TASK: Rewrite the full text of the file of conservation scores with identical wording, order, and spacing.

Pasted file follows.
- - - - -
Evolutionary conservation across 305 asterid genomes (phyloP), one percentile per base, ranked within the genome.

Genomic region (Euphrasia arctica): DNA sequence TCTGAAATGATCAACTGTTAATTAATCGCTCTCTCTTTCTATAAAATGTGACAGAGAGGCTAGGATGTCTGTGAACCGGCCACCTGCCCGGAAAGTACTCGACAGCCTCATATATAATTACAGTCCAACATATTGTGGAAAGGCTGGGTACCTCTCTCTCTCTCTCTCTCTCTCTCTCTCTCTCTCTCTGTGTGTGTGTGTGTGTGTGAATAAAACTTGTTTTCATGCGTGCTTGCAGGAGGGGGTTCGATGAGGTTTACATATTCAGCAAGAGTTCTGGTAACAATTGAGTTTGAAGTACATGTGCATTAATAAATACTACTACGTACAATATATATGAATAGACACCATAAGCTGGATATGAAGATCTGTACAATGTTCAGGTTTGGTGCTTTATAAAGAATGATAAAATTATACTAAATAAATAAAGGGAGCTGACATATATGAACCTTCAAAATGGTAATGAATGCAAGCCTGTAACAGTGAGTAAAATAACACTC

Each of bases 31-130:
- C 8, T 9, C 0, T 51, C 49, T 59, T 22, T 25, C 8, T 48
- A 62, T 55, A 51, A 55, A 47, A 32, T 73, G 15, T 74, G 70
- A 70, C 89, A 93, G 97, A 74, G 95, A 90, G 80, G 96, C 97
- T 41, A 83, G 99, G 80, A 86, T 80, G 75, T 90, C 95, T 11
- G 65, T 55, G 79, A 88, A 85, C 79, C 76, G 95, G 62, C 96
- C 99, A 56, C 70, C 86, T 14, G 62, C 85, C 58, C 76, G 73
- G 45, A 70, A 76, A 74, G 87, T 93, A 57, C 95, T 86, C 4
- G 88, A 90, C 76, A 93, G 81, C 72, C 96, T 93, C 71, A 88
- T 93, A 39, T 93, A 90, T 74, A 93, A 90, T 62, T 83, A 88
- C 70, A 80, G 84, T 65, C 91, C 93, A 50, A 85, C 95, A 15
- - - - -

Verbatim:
Evolutionary conservation across 305 asterid genomes (phyloP), one percentile per base, ranked within the genome.

Genomic region (Euphrasia arctica): DNA sequence TCTGAAATGATCAACTGTTAATTAATCGCTCTCTCTTTCTATAAAATGTGACAGAGAGGCTAGGATGTCTGTGAACCGGCCACCTGCCCGGAAAGTACTCGACAGCCTCATATATAATTACAGTCCAACATATTGTGGAAAGGCTGGGTACCTCTCTCTCTCTCTCTCTCTCTCTCTCTCTCTCTCTCTGTGTGTGTGTGTGTGTGTGAATAAAACTTGTTTTCATGCGTGCTTGCAGGAGGGGGTTCGATGAGGTTTACATATTCAGCAAGAGTTCTGGTAACAATTGAGTTTGAAGTACATGTGCATTAATAAATACTACTACGTACAATATATATGAATAGACACCATAAGCTGGATATGAAGATCTGTACAATGTTCAGGTTTGGTGCTTTATAAAGAATGATAAAATTATACTAAATAAATAAAGGGAGCTGACATATATGAACCTTCAAAATGGTAATGAATGCAAGCCTGTAACAGTGAGTAAAATAACACTC

Each of bases 31-130:
- C 8, T 9, C 0, T 51, C 49, T 59, T 22, T 25, C 8, T 48
- A 62, T 55, A 51, A 55, A 47, A 32, T 73, G 15, T 74, G 70
- A 70, C 89, A 93, G 97, A 74, G 95, A 90, G 80, G 96, C 97
- T 41, A 83, G 99, G 80, A 86, T 80, G 75, T 90, C 95, T 11
- G 65, T 55, G 79, A 88, A 85, C 79, C 76, G 95, G 62, C 96
- C 99, A 56, C 70, C 86, T 14, G 62, C 85, C 58, C 76, G 73
- G 45, A 70, A 76, A 74, G 87, T 93, A 57, C 95, T 86, C 4
- G 88, A 90, C 76, A 93, G 81, C 72, C 96, T 93, C 71, A 88
- T 93, A 39, T 93, A 90, T 74, A 93, A 90, T 62, T 83, A 88
- C 70, A 80, G 84, T 65, C 91, C 93, A 50, A 85, C 95, A 15